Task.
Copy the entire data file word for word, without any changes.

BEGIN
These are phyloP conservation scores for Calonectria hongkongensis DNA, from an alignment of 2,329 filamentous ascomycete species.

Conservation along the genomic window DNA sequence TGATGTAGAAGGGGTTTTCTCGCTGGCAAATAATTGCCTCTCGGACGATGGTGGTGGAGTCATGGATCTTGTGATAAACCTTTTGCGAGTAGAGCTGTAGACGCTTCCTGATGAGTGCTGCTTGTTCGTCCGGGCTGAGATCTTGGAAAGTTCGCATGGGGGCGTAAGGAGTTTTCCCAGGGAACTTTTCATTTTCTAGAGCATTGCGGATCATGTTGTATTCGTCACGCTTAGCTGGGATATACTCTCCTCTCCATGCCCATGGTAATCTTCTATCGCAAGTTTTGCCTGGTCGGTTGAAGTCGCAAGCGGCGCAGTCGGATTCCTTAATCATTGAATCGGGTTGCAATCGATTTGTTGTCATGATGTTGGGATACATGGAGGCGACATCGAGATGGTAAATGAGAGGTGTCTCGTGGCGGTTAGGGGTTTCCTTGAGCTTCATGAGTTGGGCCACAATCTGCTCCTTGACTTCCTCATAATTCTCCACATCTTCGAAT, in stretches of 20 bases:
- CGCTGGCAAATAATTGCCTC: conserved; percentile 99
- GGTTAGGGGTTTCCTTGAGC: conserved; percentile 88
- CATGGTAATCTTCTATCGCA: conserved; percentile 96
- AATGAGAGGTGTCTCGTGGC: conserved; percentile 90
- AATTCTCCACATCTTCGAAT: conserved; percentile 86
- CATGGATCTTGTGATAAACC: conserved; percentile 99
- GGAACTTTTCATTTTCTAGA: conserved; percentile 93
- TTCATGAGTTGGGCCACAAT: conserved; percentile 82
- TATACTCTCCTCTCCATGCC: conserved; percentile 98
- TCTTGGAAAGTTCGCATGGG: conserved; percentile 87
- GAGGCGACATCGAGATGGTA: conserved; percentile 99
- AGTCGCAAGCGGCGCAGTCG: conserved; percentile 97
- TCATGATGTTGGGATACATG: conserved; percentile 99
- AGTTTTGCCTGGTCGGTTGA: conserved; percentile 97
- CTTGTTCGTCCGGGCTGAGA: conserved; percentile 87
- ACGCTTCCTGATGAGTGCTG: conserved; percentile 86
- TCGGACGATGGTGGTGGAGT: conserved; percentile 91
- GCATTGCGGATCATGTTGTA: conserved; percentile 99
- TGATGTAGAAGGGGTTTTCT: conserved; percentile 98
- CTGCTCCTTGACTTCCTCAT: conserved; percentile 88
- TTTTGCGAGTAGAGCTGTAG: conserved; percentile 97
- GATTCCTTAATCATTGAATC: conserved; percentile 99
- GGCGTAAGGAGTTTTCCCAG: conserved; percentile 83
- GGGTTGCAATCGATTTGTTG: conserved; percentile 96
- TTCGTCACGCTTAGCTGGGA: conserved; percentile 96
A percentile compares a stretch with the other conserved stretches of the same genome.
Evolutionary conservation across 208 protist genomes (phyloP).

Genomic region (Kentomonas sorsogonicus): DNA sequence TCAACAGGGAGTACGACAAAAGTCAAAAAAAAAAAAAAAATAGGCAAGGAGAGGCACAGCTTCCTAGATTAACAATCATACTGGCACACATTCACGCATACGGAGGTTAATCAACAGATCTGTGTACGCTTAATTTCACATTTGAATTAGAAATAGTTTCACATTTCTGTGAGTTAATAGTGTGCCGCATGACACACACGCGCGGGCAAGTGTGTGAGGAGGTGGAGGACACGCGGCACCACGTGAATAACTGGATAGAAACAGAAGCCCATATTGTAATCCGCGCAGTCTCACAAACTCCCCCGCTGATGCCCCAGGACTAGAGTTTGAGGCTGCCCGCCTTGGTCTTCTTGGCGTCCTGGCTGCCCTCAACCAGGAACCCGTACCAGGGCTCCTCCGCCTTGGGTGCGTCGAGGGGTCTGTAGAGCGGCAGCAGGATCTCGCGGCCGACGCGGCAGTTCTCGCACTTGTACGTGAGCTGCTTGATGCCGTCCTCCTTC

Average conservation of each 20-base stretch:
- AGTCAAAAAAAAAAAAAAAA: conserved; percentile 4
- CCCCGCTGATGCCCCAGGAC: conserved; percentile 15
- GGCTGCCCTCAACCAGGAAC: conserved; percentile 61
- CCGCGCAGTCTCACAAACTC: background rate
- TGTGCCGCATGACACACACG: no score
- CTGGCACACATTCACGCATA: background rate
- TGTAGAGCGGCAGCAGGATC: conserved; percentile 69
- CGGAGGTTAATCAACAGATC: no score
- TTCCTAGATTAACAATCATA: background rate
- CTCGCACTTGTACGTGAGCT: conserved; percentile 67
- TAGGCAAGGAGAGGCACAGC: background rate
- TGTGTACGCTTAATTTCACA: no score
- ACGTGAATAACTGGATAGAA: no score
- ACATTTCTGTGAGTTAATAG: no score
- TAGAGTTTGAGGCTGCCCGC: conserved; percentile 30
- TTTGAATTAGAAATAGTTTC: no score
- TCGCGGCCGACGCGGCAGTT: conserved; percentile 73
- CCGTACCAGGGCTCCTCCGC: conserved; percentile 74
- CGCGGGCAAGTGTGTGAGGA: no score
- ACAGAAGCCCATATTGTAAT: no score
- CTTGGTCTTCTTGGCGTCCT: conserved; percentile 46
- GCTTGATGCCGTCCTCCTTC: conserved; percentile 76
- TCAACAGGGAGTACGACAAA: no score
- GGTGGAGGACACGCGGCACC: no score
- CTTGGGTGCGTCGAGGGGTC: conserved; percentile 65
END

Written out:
These are phyloP conservation scores for Calonectria hongkongensis DNA, from an alignment of 2,329 filamentous ascomycete species.

Conservation along the genomic window DNA sequence TGATGTAGAAGGGGTTTTCTCGCTGGCAAATAATTGCCTCTCGGACGATGGTGGTGGAGTCATGGATCTTGTGATAAACCTTTTGCGAGTAGAGCTGTAGACGCTTCCTGATGAGTGCTGCTTGTTCGTCCGGGCTGAGATCTTGGAAAGTTCGCATGGGGGCGTAAGGAGTTTTCCCAGGGAACTTTTCATTTTCTAGAGCATTGCGGATCATGTTGTATTCGTCACGCTTAGCTGGGATATACTCTCCTCTCCATGCCCATGGTAATCTTCTATCGCAAGTTTTGCCTGGTCGGTTGAAGTCGCAAGCGGCGCAGTCGGATTCCTTAATCATTGAATCGGGTTGCAATCGATTTGTTGTCATGATGTTGGGATACATGGAGGCGACATCGAGATGGTAAATGAGAGGTGTCTCGTGGCGGTTAGGGGTTTCCTTGAGCTTCATGAGTTGGGCCACAATCTGCTCCTTGACTTCCTCATAATTCTCCACATCTTCGAAT, in stretches of 20 bases:
- CGCTGGCAAATAATTGCCTC: conserved; percentile 99
- GGTTAGGGGTTTCCTTGAGC: conserved; percentile 88
- CATGGTAATCTTCTATCGCA: conserved; percentile 96
- AATGAGAGGTGTCTCGTGGC: conserved; percentile 90
- AATTCTCCACATCTTCGAAT: conserved; percentile 86
- CATGGATCTTGTGATAAACC: conserved; percentile 99
- GGAACTTTTCATTTTCTAGA: conserved; percentile 93
- TTCATGAGTTGGGCCACAAT: conserved; percentile 82
- TATACTCTCCTCTCCATGCC: conserved; percentile 98
- TCTTGGAAAGTTCGCATGGG: conserved; percentile 87
- GAGGCGACATCGAGATGGTA: conserved; percentile 99
- AGTCGCAAGCGGCGCAGTCG: conserved; percentile 97
- TCATGATGTTGGGATACATG: conserved; percentile 99
- AGTTTTGCCTGGTCGGTTGA: conserved; percentile 97
- CTTGTTCGTCCGGGCTGAGA: conserved; percentile 87
- ACGCTTCCTGATGAGTGCTG: conserved; percentile 86
- TCGGACGATGGTGGTGGAGT: conserved; percentile 91
- GCATTGCGGATCATGTTGTA: conserved; percentile 99
- TGATGTAGAAGGGGTTTTCT: conserved; percentile 98
- CTGCTCCTTGACTTCCTCAT: conserved; percentile 88
- TTTTGCGAGTAGAGCTGTAG: conserved; percentile 97
- GATTCCTTAATCATTGAATC: conserved; percentile 99
- GGCGTAAGGAGTTTTCCCAG: conserved; percentile 83
- GGGTTGCAATCGATTTGTTG: conserved; percentile 96
- TTCGTCACGCTTAGCTGGGA: conserved; percentile 96
A percentile compares a stretch with the other conserved stretches of the same genome.
Evolutionary conservation across 208 protist genomes (phyloP).

Genomic region (Kentomonas sorsogonicus): DNA sequence TCAACAGGGAGTACGACAAAAGTCAAAAAAAAAAAAAAAATAGGCAAGGAGAGGCACAGCTTCCTAGATTAACAATCATACTGGCACACATTCACGCATACGGAGGTTAATCAACAGATCTGTGTACGCTTAATTTCACATTTGAATTAGAAATAGTTTCACATTTCTGTGAGTTAATAGTGTGCCGCATGACACACACGCGCGGGCAAGTGTGTGAGGAGGTGGAGGACACGCGGCACCACGTGAATAACTGGATAGAAACAGAAGCCCATATTGTAATCCGCGCAGTCTCACAAACTCCCCCGCTGATGCCCCAGGACTAGAGTTTGAGGCTGCCCGCCTTGGTCTTCTTGGCGTCCTGGCTGCCCTCAACCAGGAACCCGTACCAGGGCTCCTCCGCCTTGGGTGCGTCGAGGGGTCTGTAGAGCGGCAGCAGGATCTCGCGGCCGACGCGGCAGTTCTCGCACTTGTACGTGAGCTGCTTGATGCCGTCCTCCTTC

Average conservation of each 20-base stretch:
- AGTCAAAAAAAAAAAAAAAA: conserved; percentile 4
- CCCCGCTGATGCCCCAGGAC: conserved; percentile 15
- GGCTGCCCTCAACCAGGAAC: conserved; percentile 61
- CCGCGCAGTCTCACAAACTC: background rate
- TGTGCCGCATGACACACACG: no score
- CTGGCACACATTCACGCATA: background rate
- TGTAGAGCGGCAGCAGGATC: conserved; percentile 69
- CGGAGGTTAATCAACAGATC: no score
- TTCCTAGATTAACAATCATA: background rate
- CTCGCACTTGTACGTGAGCT: conserved; percentile 67
- TAGGCAAGGAGAGGCACAGC: background rate
- TGTGTACGCTTAATTTCACA: no score
- ACGTGAATAACTGGATAGAA: no score
- ACATTTCTGTGAGTTAATAG: no score
- TAGAGTTTGAGGCTGCCCGC: conserved; percentile 30
- TTTGAATTAGAAATAGTTTC: no score
- TCGCGGCCGACGCGGCAGTT: conserved; percentile 73
- CCGTACCAGGGCTCCTCCGC: conserved; percentile 74
- CGCGGGCAAGTGTGTGAGGA: no score
- ACAGAAGCCCATATTGTAAT: no score
- CTTGGTCTTCTTGGCGTCCT: conserved; percentile 46
- GCTTGATGCCGTCCTCCTTC: conserved; percentile 76
- TCAACAGGGAGTACGACAAA: no score
- GGTGGAGGACACGCGGCACC: no score
- CTTGGGTGCGTCGAGGGGTC: conserved; percentile 65